The Supreme Court dismisses landmark case and holds that an Act of Parliament is required for the UK to withdraw from the European Union
In June 2016, the UK voted in favour of leaving the EU in a landmark referendum. A case was then brought against the Secretary of State, as the representative of the Crown, and it was decided by the Divisional Court that the government did not have the prerogative power to invoke Article 50 without an Act of Parliament.
The Divisional Court held that this case was suitable for a ‘leapfrog’ appeal to the Supreme Court, subject to permission being granted, and the appeal to the Supreme Court was subsequently brought.
The issues on appeal were whether the Article 50 Notice to withdraw (the “Notice”) could be given by the government without the support and authorisation of an Act of Parliament and, further, whether the devolved legislatures in Northern Ireland, Scotland and Wales were required to be consulted prior to the Notice being given.
By a majority of eight to three, the Supreme Court ruled that the European Communities Act 1972 (the “ECA”) authorises EU law as a source of UK law which takes precedence over and above UK law. On that basis, the Supreme Court held that EU law is therefore an independent source of domestic law.
It was agreed amongst all parties that UK domestic law will be altered by virtue of the UK leaving the EU. However, the Supreme Court held that there was a fundamental difference between “changes in domestic law resulting from variations in the content of EU law” and “changes in domestic law resulting from withdrawal by the United Kingdom from the European Union”. The Supreme Court held that invoking Article 50 would fall within the latter and would make an essential difference to the UK’s constitution as it would remove EU law from the UK and the UK constitution requires any such fundamental changes to be made by an Act of Parliament.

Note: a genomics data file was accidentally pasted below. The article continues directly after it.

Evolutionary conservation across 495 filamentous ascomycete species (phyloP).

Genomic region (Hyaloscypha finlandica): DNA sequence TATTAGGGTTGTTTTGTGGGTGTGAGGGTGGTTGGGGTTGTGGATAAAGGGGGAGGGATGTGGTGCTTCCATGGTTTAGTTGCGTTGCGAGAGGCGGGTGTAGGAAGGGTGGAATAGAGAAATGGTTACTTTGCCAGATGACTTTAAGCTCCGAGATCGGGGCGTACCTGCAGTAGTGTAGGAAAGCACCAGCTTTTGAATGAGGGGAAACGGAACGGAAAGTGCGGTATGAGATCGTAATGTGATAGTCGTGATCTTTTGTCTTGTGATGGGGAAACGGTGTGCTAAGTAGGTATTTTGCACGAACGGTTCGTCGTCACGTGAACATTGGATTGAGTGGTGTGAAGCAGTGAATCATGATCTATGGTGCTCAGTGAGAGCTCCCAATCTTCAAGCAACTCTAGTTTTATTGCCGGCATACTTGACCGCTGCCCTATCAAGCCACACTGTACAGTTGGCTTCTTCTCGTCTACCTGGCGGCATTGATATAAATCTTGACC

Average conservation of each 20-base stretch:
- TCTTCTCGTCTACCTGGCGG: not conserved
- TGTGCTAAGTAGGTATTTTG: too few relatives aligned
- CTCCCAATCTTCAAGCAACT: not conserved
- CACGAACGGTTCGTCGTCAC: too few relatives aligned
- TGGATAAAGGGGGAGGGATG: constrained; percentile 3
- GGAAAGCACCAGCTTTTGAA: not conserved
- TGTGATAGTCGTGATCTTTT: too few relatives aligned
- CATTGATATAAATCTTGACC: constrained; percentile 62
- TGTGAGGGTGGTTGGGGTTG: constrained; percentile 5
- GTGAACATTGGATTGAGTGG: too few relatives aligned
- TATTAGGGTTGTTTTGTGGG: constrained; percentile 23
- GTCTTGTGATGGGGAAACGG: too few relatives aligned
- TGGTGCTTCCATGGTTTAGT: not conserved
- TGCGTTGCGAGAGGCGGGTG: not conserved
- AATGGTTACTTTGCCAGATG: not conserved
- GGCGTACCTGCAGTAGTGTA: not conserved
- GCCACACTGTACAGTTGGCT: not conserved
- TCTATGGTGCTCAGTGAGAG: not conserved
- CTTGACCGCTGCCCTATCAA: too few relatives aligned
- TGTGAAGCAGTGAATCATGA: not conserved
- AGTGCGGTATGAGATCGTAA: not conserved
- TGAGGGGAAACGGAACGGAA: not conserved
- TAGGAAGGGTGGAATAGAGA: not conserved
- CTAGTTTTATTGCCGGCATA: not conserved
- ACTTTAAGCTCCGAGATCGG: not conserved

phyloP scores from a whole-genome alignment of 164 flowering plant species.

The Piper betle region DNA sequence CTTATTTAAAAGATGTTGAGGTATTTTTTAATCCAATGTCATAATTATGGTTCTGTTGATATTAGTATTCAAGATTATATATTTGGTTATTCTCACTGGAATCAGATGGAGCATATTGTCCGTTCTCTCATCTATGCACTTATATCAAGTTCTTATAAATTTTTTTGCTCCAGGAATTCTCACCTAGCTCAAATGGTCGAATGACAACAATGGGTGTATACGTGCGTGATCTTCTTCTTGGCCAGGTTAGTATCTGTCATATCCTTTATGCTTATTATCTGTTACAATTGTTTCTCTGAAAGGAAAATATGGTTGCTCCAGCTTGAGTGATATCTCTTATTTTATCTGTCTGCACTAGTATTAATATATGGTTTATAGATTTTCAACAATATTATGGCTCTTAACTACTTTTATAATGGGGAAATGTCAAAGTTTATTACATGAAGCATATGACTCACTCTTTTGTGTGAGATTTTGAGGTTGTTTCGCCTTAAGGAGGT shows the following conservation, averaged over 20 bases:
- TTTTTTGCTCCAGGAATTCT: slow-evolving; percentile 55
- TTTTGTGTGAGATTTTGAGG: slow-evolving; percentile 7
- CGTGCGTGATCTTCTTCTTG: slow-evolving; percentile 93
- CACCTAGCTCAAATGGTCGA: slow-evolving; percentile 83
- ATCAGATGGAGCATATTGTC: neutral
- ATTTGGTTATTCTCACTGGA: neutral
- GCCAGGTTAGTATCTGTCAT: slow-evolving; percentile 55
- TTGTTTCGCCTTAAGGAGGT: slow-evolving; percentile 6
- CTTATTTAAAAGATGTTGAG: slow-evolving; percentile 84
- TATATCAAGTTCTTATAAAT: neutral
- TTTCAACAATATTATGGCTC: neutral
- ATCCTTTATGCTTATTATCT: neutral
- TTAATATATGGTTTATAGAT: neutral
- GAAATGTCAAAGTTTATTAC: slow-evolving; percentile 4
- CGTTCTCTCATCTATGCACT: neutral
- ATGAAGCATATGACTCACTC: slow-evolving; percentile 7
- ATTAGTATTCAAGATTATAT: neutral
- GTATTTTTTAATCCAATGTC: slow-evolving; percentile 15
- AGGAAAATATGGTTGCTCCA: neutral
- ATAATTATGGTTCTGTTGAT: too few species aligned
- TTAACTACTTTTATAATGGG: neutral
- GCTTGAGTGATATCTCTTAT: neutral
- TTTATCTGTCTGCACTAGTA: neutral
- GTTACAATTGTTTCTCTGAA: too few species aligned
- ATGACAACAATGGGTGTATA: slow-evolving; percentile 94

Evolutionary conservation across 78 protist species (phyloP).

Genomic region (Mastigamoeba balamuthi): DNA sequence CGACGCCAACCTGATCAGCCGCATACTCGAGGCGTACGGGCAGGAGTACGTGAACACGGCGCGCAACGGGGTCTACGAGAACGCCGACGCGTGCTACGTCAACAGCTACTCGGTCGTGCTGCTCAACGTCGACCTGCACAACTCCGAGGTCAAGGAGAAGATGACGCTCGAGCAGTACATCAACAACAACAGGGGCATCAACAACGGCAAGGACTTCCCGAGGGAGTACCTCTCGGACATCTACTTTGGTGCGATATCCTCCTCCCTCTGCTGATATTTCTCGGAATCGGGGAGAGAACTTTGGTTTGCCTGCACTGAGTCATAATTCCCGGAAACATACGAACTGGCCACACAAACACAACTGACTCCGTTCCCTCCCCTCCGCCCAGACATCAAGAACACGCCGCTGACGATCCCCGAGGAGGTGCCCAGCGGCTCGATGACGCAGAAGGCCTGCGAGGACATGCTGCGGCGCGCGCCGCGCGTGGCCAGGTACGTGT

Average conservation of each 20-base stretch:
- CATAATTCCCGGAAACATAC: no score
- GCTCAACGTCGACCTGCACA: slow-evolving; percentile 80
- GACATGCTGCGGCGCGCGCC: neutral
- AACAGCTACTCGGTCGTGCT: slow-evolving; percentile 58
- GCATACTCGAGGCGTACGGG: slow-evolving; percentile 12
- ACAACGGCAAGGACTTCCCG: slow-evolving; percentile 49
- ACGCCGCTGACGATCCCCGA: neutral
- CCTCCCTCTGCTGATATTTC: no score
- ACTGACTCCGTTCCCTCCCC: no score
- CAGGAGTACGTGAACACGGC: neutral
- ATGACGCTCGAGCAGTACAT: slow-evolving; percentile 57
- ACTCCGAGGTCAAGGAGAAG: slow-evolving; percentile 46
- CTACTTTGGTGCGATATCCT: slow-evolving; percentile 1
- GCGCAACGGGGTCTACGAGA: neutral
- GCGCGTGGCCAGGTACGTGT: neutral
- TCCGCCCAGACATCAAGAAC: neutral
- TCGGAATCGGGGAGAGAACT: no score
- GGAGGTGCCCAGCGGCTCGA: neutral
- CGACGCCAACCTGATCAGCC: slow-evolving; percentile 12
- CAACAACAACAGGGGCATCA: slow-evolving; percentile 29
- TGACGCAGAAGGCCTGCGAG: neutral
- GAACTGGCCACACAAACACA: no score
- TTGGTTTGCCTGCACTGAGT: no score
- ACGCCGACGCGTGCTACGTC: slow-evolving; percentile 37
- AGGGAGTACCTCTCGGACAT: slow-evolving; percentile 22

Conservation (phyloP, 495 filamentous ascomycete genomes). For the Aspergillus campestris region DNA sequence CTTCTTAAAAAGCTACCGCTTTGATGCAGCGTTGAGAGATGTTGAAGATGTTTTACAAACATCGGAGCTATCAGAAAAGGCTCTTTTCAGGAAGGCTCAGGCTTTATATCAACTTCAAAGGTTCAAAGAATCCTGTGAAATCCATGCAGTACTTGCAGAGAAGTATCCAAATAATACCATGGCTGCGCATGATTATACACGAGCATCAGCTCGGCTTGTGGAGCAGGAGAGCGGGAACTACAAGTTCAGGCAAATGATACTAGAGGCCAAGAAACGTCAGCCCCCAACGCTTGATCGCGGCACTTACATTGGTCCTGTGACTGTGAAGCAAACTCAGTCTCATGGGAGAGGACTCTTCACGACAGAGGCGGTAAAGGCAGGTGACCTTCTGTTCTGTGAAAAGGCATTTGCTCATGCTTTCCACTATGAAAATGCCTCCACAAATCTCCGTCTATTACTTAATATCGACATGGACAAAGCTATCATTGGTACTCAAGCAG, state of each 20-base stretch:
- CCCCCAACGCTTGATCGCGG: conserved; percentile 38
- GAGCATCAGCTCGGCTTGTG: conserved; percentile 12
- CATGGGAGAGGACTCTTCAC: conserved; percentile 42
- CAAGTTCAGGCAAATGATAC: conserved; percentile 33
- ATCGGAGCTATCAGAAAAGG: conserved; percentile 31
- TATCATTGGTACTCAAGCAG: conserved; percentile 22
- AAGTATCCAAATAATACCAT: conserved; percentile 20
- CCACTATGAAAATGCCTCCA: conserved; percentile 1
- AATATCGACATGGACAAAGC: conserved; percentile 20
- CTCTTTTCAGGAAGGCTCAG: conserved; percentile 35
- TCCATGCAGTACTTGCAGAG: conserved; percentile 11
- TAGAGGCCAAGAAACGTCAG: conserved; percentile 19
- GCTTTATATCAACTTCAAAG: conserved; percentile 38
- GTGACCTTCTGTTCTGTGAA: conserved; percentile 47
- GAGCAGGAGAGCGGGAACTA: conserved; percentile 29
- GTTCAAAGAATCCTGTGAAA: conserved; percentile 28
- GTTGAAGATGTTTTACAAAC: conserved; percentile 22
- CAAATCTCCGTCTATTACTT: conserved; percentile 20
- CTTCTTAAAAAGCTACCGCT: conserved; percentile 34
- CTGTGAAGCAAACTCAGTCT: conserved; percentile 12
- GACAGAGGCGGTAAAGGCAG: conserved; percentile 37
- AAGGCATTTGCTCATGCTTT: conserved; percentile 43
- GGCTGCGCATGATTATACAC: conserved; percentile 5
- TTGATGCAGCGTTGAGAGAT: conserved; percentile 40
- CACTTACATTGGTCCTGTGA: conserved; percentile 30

If this argument was not enough, the Supreme Court went further by stating that by withdrawing from the EU, fundamental domestic rights of UK citizens would be removed which makes it impossible for the government to withdraw without an Act of Parliament.
The Secretary of State argued that section 2 of the ECA does not exclude ministers from withdrawing from the EU and, in fact, enables it by giving effect to EU law only if the UK has not exercised the right to withdraw. The Supreme Court held that withdrawal is not authorised by section 2 of the ECA and if that had been the intention, clear words to that effect should have been included.
The Supreme Court highlighted that the referendum, held in 2016, was of political significance, but if it was intended to have legal significance then Parliament should have specified the consequences of the referendum in statute.
The dissenting Supreme Court Judges held that the ECA does not affect the Crown’s ability to exercise its prerogative powers in regards to the UK’s membership in the EU, on the basis that the ECA and its application is “inherently conditional on the application of the EU treaties to the UK and therefore on the UK’s membership of the EU.” In addition, Lord Carnwath stated that service of the Notice does not, in and of itself, make any change to UK domestic law and, in fact, it is merely a method by which the political process of negotiating the UK’s exit from the EU begins.
With regards to the issue of devolution, and whether Parliament will need to consult with the Assemblies, in light of the decision by the Supreme Court, as relations with the EU are reserved to the UK Government at Whitehall, withdrawal remains there too. Further, in regards to the Sewel Convention, this is a political constraint, and it was held that the devolved Assemblies do not have a power of veto over the decision to withdraw from the EU.
In light of the Supreme Court decision that an Act of Parliament is required to trigger Article 50, a bill will need to be passed by Parliament before the government can begin to negotiate its exit from the EU.
MPs will need to be careful when drafting the bill as whilst, technically, a one line bill is legally possible there is a risk that it could be open to further legal challenge down the line. However, if the bill is too detailed it could open the way for MPs in opposition to propose amendments and delay the process.
Further, the Supreme Court decision provides an important reminder that whilst the referendum had important political implications, its legal significance is entirely dependent on the statute which contains this requirement. If the consequences of the referendum are not specified it legally, although not necessarily politically, leaves it open for Parliament to rule against the public vote.
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